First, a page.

China requests Japan lift chip export limits 2023

Monday, Chinese Commerce Minister Wang Wentao called Japan’s export restrictions on semiconductors a “wrongdoing” that “seriously violated” international economic and trade rules, according to a ministry statement.

During Wang’s talks with Japanese Trade Minister Yasutoshi Nishimura on May 26 at the Asia-Pacific Economic Cooperation (APEC) conference in Detroit, China issued its most recent condemnation of export restrictions.

Japan, along with the Netherlands, consented in January to match U.S. export controls limiting the sale of certain chipmaking equipment to China and has placed export restrictions on 23 categories of semiconductor manufacturing equipment to its neighbor.

China has urged Japan to lift its ban on semiconductor exports.

In an effort to halt China’s work on supercomputers that can be used to develop nuclear weapons systems and artificial intelligence systems, the United States imposed restrictions last year.

In its statements regarding export controls, Japan has not singled out China, stating only that it is upholding its responsibility to contribute to international peace and stability.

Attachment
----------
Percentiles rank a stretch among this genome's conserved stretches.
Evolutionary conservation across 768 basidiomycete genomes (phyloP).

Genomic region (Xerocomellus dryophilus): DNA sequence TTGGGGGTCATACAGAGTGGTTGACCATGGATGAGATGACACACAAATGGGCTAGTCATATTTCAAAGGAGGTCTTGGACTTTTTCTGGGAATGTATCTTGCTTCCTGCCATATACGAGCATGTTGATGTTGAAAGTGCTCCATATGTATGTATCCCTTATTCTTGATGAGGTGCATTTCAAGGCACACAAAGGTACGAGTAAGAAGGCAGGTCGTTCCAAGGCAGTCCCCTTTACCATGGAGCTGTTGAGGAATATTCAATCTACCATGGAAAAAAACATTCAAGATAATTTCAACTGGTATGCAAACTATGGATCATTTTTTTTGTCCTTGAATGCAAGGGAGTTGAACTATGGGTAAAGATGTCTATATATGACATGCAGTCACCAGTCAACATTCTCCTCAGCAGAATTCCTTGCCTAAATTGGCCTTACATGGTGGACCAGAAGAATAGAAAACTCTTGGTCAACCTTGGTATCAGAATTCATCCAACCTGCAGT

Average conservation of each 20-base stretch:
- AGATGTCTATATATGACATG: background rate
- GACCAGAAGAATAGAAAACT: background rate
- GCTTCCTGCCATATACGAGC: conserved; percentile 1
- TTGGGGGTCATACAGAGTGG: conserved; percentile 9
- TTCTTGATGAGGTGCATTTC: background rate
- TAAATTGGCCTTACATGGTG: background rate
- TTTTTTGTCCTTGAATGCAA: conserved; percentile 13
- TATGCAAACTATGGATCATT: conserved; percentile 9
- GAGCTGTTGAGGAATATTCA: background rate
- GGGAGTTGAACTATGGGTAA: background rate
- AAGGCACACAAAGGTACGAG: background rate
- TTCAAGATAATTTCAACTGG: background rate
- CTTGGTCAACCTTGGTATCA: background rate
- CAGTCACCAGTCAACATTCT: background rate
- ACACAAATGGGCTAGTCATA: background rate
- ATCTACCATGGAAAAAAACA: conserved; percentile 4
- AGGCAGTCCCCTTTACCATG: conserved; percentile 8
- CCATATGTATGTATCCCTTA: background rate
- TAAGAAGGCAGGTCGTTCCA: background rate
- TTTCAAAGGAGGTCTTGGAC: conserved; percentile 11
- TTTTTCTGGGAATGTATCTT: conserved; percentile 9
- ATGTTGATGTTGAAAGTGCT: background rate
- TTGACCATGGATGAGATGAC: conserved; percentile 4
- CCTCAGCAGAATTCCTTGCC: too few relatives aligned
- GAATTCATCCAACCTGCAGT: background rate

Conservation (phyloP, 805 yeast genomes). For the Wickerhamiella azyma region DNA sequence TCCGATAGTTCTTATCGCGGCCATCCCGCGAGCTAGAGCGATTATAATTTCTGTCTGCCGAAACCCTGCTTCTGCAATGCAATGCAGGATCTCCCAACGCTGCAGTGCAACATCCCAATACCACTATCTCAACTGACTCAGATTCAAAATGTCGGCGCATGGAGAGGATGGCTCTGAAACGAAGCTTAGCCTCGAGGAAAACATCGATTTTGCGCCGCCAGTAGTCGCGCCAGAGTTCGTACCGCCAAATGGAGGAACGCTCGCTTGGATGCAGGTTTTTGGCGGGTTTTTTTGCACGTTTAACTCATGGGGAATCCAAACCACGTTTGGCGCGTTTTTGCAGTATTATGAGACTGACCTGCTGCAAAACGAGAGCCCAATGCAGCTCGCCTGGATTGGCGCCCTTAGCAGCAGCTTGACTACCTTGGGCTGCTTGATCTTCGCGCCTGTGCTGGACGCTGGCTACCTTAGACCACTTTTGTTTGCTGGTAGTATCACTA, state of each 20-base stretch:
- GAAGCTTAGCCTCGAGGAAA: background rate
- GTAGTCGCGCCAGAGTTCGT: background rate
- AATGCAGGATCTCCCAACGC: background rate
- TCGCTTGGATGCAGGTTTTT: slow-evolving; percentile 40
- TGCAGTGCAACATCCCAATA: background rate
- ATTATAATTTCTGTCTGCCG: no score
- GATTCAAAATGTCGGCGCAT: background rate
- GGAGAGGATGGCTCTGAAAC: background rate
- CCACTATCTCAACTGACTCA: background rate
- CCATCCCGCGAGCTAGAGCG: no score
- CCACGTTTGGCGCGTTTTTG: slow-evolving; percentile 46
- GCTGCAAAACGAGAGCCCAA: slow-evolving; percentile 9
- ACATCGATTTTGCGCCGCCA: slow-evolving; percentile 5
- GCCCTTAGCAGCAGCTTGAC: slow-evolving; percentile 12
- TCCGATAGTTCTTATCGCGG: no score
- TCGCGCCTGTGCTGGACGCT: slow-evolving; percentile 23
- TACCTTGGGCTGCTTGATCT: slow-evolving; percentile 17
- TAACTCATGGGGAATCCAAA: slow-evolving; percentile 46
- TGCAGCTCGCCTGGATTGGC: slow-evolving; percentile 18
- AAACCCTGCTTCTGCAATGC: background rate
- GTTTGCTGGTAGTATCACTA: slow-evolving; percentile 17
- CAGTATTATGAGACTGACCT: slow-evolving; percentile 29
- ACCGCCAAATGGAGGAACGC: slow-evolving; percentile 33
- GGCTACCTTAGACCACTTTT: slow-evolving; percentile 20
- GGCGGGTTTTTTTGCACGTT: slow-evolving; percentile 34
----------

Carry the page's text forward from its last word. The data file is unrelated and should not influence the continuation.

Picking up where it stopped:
The Chinese commerce ministry stated in a statement released on Monday that China “is willing to work with Japan to promote practical cooperation in key economic and trade areas.”

Nishimura met with U.S. Commerce Secretary Gina Raimondo on Friday, and the two resolved to intensify cooperation in the research and development of advanced chips and technologies, such as quantum computation and artificial intelligence.

Wang met with Raimondo and U.S. Trade Representative Katherine Tai at the summit, where he criticized U.S. economic and trade policies toward China, including the U.S.-led Indo-Pacific Economic Framework, which excludes China and seeks to provide a U.S.-centered alternative to its influence.

This month, the United States, Japan, and other members of the Group of Seven (G7) agreed to “de-risk” but not decouple from China, reducing their exposure to the world’s second-largest economy in everything from semiconductors to minerals.

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